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Key Biodiversity Areas are proving useful for spatial planning if the criteria are applied correctly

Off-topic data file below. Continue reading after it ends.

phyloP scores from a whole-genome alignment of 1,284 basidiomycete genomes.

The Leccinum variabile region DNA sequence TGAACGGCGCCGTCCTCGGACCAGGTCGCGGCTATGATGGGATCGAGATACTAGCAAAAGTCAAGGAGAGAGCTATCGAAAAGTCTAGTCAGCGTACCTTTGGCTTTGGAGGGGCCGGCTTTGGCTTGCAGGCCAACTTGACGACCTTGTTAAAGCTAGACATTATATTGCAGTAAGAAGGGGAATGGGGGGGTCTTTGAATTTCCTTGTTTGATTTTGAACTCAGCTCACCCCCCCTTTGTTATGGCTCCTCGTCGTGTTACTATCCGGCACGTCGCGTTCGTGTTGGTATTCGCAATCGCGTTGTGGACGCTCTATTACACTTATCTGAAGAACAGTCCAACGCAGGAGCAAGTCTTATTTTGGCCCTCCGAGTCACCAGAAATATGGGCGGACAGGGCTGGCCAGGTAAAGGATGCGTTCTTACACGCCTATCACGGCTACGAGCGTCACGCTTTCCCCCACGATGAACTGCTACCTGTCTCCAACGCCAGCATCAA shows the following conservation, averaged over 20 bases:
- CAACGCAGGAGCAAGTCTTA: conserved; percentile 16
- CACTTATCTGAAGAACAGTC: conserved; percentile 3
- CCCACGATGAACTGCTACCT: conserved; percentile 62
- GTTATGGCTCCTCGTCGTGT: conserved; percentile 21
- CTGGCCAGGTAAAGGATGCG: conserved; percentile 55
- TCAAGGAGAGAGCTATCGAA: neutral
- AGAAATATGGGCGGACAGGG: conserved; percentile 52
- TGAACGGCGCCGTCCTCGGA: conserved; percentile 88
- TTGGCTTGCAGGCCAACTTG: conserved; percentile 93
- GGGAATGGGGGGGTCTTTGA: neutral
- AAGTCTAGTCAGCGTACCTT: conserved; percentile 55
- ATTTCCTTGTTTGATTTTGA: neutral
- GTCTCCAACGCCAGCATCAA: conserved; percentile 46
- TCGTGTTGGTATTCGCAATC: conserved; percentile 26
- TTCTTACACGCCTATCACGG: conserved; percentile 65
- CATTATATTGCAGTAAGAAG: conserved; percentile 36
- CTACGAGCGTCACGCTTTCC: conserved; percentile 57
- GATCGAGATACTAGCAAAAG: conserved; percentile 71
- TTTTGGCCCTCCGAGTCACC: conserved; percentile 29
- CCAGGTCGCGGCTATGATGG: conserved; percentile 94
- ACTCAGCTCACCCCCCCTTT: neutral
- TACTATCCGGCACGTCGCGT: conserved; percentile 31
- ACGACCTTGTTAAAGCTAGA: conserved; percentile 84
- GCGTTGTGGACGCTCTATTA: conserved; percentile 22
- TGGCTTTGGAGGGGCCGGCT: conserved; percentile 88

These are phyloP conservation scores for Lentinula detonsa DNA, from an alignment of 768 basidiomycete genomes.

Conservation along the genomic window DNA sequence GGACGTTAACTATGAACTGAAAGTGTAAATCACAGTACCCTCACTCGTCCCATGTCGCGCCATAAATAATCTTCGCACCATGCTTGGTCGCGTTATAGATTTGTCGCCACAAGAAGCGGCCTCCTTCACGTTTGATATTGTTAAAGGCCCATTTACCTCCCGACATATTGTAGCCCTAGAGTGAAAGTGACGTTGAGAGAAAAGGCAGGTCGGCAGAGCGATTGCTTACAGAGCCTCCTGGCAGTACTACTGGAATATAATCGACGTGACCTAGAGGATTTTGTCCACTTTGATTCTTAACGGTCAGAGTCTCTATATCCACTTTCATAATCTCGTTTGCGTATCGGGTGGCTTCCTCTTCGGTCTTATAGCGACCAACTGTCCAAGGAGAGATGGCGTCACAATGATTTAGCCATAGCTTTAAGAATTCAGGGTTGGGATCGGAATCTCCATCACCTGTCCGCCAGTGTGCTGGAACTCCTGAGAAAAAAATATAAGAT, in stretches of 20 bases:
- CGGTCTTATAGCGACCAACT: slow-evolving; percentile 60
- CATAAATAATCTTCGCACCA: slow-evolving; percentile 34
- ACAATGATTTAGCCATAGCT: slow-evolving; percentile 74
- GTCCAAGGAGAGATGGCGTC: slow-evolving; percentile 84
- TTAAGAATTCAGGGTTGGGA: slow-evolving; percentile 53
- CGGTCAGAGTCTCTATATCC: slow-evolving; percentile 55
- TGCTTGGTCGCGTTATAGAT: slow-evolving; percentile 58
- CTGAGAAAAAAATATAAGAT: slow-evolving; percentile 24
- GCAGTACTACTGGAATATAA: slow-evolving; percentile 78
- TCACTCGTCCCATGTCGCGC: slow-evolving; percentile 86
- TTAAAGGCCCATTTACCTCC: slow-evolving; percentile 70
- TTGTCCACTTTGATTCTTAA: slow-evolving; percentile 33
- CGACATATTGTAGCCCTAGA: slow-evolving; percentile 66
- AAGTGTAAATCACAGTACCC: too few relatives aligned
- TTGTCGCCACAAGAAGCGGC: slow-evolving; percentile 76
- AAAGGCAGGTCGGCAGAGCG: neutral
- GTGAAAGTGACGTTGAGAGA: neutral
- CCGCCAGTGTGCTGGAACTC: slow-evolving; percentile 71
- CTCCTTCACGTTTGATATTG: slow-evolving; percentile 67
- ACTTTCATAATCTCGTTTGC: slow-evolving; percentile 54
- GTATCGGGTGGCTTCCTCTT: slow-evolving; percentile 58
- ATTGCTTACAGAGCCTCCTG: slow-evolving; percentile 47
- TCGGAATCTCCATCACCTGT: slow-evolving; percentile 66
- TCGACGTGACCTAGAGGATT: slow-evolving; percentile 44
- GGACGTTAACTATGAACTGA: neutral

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Key Biodiversity Area (KBAs) are sites of significance for the global persistence of biodiversity, identified nationally using criteria and thresholds developed through extensive consultation and testing (IUCN, 2016). KBAs currently cover 8.01% of the terrestrial and 2.49% of the marine surface of the earth, but Farooq et al. (2023) predicted that comprehensive application of the criteria would lead to a blanket coverage of KBAs across the world. Their analysis employed rasterised terrestrial species’ range data from the IUCN Red List of Threatened species for 64,110 species to identify grid cells that could potentially qualify as KBAs based on the occurrence of one or more species, using the thresholds under KBA criterion A1 (threatened species), and B1 (geographically restricted species). Unfortunately, their analysis has several shortcomings that mean that their conclusion is not warranted.

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